- Huib van de Grijspaarde visited three West African countries such as Ghana, Togo and Benin before setting up Kibo Africa Limited, a company that assembles motorbikes in Kenya.
- He chose the country because its motorbike industry was well developed unlike in the West of Africa.
Huib van de Grijspaarde visited three West African countries such as Ghana, Togo and Benin before setting up Kibo Africa Limited, a company that assembles motorbikes in Kenya.
He chose the country because its motorbike industry was well developed unlike in the West of Africa.
“We launched Kibo in 2017, and before settling down on Kenya, I visited three other countries in West Africa namely Ghana, Togo and Benin then I later came to East Africa,
“When I compared Kenya to the other three countries in 2011, boda boda was not as big as it was in West Africa so I saw an opportunity that we were ready to fill,” says the Dutch entrepreneur.
Since motorbike parts would be imported from Europe and China as well, Kenya’s strategic location was favourable in terms of shipping and logistics.
For six years, before he set up the company in 2017, the Dutch focused on research and development on what the market needed, what the terrain was like and what motorcycle would work best.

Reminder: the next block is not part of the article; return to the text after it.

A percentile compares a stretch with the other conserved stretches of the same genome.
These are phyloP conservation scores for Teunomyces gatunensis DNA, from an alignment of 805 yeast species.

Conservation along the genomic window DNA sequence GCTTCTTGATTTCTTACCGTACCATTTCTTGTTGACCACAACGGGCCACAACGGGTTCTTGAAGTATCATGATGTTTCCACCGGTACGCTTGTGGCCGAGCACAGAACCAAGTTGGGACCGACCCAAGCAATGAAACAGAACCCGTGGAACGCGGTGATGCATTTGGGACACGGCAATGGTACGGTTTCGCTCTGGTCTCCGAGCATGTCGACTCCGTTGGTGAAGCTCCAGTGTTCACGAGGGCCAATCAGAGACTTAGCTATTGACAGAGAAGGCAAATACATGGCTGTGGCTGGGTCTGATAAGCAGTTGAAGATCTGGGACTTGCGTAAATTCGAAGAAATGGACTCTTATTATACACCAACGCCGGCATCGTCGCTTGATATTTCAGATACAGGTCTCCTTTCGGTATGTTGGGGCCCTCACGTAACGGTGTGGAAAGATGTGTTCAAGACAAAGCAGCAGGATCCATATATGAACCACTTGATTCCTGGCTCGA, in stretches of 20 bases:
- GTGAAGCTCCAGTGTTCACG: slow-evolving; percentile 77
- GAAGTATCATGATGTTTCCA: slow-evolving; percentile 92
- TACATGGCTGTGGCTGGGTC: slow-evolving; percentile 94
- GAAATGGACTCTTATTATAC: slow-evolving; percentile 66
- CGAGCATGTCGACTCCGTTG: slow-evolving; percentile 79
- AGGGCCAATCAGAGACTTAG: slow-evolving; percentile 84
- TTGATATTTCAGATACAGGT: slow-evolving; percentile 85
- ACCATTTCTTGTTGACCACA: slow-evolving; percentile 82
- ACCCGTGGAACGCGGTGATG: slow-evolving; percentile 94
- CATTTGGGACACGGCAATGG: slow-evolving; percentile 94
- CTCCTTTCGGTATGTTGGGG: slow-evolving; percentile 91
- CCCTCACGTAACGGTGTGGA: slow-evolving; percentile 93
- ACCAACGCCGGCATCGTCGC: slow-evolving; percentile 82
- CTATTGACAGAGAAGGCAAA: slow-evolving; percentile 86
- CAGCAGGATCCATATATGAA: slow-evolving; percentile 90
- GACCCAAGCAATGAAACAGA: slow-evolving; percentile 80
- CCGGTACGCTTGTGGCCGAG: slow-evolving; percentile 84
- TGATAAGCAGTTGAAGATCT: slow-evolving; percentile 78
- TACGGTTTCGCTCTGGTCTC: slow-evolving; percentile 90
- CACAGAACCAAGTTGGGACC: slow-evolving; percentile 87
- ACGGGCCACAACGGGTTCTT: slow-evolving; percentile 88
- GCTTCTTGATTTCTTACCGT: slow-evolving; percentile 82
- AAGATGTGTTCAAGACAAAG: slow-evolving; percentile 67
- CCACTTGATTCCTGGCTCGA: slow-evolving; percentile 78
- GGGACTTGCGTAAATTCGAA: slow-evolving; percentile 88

After settling on the best option, he invested Sh2 billion in the business.
“Initially the boda boda market is what we had set our minds on but after research, we found out that it was not viable due to cost of production
“If we were to go into the boda boda business it meant that we would have to lower the quality of our motorcycle to compete with other players in the market and that was not possible for us.”
Their market includes corporates, governments, and NGOs.
The company assembles three motorcycle models — the Kibo K-150, Kibo K-160, an upgrade of the K-150, and the Kibo-K250.
“We source our components from Europe and Asia but the whole assembly process is done in Kenya,” he says.
Prices of the motorcycles range between Sh190,000 and Sh390,000 exclusive of value-added tax.
The entrepreneur says he did not have any background in the motorcycle realm while starting up.
“I went through a typical Dutch education system and I was also a typical teenager whose school was not a top priority. When I got to college to study economics, I dropped out after the first year. I went to the US and UK for 10 years and thereafter went back to school. I eventually went ahead to study development economics for my master’s, which I enjoyed,” says van de Grijspaarde.
Besides motorbike assembly, they are the official distributor of Kenda tyres for boda bodas in the country.
“We currently just have the Kenda tyres. However, we are constantly working on research and product development so maybe one day we might have something for the boda boda market,” he reckons.
He began as the firm’s only employee, but currently, the company has 60 workers.
Like thousands of businesses, the company Covid-19 restrictions have hurt its sales.
“However, towards the end of the year, things picked up and the fourth quarter of 2020 was one of the best quarters we have had.
“The dollar to Kenya shillings exchange rate is the greatest challenge that we face.
“We buy all our parts in dollars and sell in Kenya shillings so when the shilling drops in value against the dollar we experience a reduction in profit margin,” he adds.